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View Full Version : A Tragic Death By MMO, In Taiwan



squirrel
03-02-2012, 04:34 PM
Here is a piece of news from a Taiwan newspaper. It is just a local news so I dont think there will be any English source for the news. For mates from Chinese, sorry you need to set up something to "climb the wall" to read the following link, but any simple trick will work. Damn the media market protectionism.

http://tw.nextmedia.com/applenews/article/art_id/33997910/IssueID/20120203

The report stated that last Tuesday a 23 years old boy in Southern Taiwan died after 23 hours stay in a cyber bar playing Legend of Leagues (I read another report said the game was WOW, no difference to me anyway since I am not familiar with MMOs). The boy did take some short breaks between sessions, but I said "short" given the stay we are talking about is 23 hours. While staff member tried to wake the seemingly sleeping boys, he/she discovered that the body was cold, and therefore he/she gave emergency call, but it was too late. The body maintained game-playing gesture, as you could see from the pictures. Another horrible thing is that the others, around 30 gamers in the very same room with the boy were all indifferent to the incident, remained busy in their own games. According to this report, the boy just lost his job before lunar new year, resignation. Plus actually this poor soul had his own physical health issue. A bag of heart disease medicine was discover.

There are another 5 death cases by online games in the last few years listed at the end the report.

It seems things aren't that bad in western world, but in China, there are many death cases of people playing online games for too long. Those street smart politicians, educators, doctors...... all take those chances to claim that "addiction to online games" has become a social problem that they need to get rid of. And we gamers should be despised of since we let our personal problem to get the best of us. From my observation, however, most gamers over here, including me, are actually rarely enjoying the video games we "are addicted to". We have our difficulties we cannot overcome, and achievement from video games provide satisfaction for us to temporarily escape from the down feeling. Before Internet, we relied on singleplayer games, but that satisfaction was too short to be a fix. Now with Internet, online games are giving us continuous fixing, just like drugs but a legal one. Last year I had almost become one of those being addicted to online game, Bad Company 2. It was just the expensive time rate of cyber bars that kept me away from the addiction (my ISP still doesn't provide a stable connectivity it is obligated to maintain). Bad Company 2 is such an excellent game, that was one factor. But the most important thing is, that last year was simply the depression for my career, so I guess I was just looking for a back door I could run away from my failure in the real world. Now I still cannot find my way out in reality, yet Bad Company 2 is down, and EA just forbids me from playing Battlefield 3...... Sigh, I hope I will still be a living man in the next lunar new year.

Grizzly
03-02-2012, 04:39 PM
MMOs don't kill people, people do...

Smashbox
03-02-2012, 04:49 PM
I'm afraid I'm with Grizzly here. Computer software doesn't kill people.

Berzee
03-02-2012, 04:53 PM
SQUIRREL, don't do it! Stand up and run about, eat a vegetable, build a catapult, take naps; balance these four activities with your games and you may survive sitting in a chair for 23 hours, where this fellow did not.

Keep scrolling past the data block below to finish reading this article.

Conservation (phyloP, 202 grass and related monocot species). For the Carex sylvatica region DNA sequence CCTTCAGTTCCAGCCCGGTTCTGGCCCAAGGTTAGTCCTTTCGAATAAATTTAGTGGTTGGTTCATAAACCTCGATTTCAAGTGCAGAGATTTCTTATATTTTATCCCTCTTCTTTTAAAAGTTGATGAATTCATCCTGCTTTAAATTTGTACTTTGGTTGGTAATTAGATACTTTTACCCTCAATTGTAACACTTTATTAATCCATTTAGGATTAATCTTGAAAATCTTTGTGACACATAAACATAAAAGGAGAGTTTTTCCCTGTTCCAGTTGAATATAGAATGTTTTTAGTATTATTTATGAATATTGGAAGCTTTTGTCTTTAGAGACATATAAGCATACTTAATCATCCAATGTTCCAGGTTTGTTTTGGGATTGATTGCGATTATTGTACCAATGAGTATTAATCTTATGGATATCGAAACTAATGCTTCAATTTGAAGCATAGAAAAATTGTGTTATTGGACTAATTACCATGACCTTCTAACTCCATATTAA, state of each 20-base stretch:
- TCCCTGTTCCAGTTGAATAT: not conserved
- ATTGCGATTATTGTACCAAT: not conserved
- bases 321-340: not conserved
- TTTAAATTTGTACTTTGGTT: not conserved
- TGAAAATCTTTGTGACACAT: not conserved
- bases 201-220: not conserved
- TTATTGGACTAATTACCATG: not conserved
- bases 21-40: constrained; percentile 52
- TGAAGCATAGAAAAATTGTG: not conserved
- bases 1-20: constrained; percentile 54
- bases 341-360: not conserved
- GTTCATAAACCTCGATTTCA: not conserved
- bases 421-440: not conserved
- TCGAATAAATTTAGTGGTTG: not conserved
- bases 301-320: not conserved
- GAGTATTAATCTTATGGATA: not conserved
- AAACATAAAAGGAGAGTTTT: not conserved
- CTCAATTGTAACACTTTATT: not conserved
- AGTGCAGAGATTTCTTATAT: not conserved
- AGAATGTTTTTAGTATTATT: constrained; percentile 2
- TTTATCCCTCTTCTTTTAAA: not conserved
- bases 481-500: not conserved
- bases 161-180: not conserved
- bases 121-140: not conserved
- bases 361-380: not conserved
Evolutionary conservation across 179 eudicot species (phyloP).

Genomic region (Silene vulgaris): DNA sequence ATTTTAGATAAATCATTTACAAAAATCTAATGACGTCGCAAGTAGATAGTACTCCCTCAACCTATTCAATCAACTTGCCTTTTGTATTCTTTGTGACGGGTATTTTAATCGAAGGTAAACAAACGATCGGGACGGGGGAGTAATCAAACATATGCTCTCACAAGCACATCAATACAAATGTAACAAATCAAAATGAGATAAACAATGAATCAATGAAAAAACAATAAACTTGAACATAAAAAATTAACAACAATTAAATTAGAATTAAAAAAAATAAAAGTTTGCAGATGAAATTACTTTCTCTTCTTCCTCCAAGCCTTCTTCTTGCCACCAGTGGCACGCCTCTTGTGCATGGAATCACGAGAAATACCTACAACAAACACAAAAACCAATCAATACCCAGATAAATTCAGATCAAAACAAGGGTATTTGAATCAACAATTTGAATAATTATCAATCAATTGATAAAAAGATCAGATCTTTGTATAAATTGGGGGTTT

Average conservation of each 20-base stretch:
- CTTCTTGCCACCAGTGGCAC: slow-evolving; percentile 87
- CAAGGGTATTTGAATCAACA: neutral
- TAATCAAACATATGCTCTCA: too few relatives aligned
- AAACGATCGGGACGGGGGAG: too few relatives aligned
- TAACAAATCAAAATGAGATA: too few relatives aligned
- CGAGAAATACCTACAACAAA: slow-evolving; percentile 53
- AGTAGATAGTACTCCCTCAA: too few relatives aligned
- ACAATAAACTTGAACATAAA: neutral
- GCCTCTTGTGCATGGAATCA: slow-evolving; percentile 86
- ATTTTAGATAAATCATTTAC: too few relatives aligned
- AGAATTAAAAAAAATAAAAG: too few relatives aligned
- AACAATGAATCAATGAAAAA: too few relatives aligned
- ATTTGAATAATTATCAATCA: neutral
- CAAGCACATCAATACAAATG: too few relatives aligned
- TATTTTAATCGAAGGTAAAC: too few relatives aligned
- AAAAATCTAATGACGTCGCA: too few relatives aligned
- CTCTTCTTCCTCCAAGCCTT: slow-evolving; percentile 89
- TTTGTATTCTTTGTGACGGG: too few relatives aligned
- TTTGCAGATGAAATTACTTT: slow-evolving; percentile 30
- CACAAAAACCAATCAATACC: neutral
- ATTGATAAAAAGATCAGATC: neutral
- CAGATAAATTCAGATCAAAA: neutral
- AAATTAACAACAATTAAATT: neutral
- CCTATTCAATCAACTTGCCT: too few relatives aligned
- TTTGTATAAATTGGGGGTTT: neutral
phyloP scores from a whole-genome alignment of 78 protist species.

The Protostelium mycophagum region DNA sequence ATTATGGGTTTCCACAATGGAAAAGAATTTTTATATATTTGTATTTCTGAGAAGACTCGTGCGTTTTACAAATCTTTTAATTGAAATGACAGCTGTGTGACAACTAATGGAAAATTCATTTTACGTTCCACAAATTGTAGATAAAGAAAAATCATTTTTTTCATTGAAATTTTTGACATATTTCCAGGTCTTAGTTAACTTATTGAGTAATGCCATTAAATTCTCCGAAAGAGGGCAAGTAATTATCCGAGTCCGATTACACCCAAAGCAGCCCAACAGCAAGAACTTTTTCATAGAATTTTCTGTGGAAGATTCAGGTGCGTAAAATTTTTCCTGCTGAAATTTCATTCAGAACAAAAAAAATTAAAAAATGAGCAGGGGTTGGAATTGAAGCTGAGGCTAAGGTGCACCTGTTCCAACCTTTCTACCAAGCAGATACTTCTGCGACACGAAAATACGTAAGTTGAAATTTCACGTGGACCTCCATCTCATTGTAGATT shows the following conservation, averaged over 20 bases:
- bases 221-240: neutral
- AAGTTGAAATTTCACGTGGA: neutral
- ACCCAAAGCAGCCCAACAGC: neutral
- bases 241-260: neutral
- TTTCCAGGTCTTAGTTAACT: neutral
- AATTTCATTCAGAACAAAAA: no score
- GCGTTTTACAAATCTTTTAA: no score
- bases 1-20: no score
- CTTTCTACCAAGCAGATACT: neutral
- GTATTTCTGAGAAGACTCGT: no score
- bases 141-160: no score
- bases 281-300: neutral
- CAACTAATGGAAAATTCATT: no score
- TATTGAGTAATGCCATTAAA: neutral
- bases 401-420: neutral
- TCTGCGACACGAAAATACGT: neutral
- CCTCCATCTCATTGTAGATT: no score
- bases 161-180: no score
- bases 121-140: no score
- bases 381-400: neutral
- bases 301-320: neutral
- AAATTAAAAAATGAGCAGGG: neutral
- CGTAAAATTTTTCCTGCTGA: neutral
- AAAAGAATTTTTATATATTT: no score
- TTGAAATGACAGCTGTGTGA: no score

Taking a critical hit to your career is, anyway, no shameful kind of failure -- blasted troublesome though, no doubt. =\

I am not a stranger to puttering around on the computer and making internet friends and reputations out of a general sense of despondency; but compared to some other ways that you could choose to pass your life in despondency, it seems relatively fairly safe and healthy*. (I guess the best thing would be to develop a reflexive coping mechanism that involves eating salad and doing aerobics...but since playing computer games is mostly just sitting there, it is at least not actively bad for you like excessive drinking or picking fights in unsavory back alleys).

*incidental sleep deprivation excepted

squirrel
03-02-2012, 04:55 PM
I dont know. I live in the East and you live in the West. You have a bright future and I dont. Even Greeks can see the light in the midst of economic confusion, in a bankrupting nation. Yet we are individually bankrupting in a nation you westerners consider to be a bright spot in near future. So what do you think?

Porcupeth
03-02-2012, 05:11 PM
Better than being run over by a truck!... I think.

Berzee
03-02-2012, 05:43 PM
So what do you think?

I think you're playing the wrong kind of computer games. =P Multiplayer FPSes with their endless thrilling-but-temporary victories-and-resetting-maps and emphasis on score are perhaps not the best at translating their particular kind of in-game courage into real-life encouragement. (Similarly MMOs with their everlasting but amost-always-easy progression and loot collection).*

I don't actually know what genres I would recommend in place of them, though; who can say? I am sure I knew some games that really imparted, or at least allowed me to glean or remember, a real life hopefulness while I played them. But I cannot quite recall them now...hm...

*nothing against those genres as Mighty Fun Times, of course =)

Edit: I don't mean to suggest anything so silly as Game Therapy, of course. o_O I only mean to say that when I am feeling gloomy, directionless, or defeated I quite like to read something like Ecclesiastes or play something like...hmm....some old adventure game with an unlikely/unimpressive hero, or perhaps From Dust or something similarly world shaping? That is, however, just me :) and my troubles have always been far less practical than something like economics. So I am talking from very little directly-related experience and I daresay you are handling it better than I could expect to. ^_o

Edit: wait, was he playing League of Legends, or some game I haven't heard of called Legend of Leagues?

Snargelfargen
03-02-2012, 07:18 PM